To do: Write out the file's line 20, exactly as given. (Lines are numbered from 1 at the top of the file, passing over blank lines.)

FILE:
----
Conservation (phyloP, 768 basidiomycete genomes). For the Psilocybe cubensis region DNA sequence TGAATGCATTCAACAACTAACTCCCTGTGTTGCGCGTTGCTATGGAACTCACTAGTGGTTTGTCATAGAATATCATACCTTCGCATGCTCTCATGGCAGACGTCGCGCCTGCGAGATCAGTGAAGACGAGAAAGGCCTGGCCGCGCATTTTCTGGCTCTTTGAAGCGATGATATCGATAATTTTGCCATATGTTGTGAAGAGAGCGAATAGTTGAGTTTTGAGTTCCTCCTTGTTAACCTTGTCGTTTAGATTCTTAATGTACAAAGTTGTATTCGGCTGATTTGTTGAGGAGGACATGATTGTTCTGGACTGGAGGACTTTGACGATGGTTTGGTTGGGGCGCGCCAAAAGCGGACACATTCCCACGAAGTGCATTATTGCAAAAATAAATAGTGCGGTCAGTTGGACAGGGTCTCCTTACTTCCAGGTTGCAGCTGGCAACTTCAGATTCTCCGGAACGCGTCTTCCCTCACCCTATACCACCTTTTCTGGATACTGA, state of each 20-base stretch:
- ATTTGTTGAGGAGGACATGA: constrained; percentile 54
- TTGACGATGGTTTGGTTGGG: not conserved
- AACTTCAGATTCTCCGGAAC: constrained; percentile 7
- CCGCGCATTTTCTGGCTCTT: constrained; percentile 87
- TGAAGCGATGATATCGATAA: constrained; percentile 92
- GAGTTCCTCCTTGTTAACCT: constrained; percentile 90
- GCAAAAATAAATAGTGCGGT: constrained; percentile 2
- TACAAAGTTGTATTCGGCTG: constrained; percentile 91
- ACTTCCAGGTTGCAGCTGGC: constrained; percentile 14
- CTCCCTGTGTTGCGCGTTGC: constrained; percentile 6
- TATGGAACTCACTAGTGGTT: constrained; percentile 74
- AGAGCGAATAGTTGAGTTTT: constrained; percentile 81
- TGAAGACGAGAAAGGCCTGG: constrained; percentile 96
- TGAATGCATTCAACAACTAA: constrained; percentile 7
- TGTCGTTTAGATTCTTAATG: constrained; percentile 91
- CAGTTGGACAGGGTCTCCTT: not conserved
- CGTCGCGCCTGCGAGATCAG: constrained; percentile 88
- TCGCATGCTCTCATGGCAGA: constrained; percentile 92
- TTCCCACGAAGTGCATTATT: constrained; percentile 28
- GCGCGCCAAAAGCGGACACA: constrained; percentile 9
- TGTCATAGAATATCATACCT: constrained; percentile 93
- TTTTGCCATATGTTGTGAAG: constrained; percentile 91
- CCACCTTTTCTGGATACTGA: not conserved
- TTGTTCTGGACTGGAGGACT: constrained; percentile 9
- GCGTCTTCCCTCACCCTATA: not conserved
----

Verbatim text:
- TTCCCACGAAGTGCATTATT: constrained; percentile 28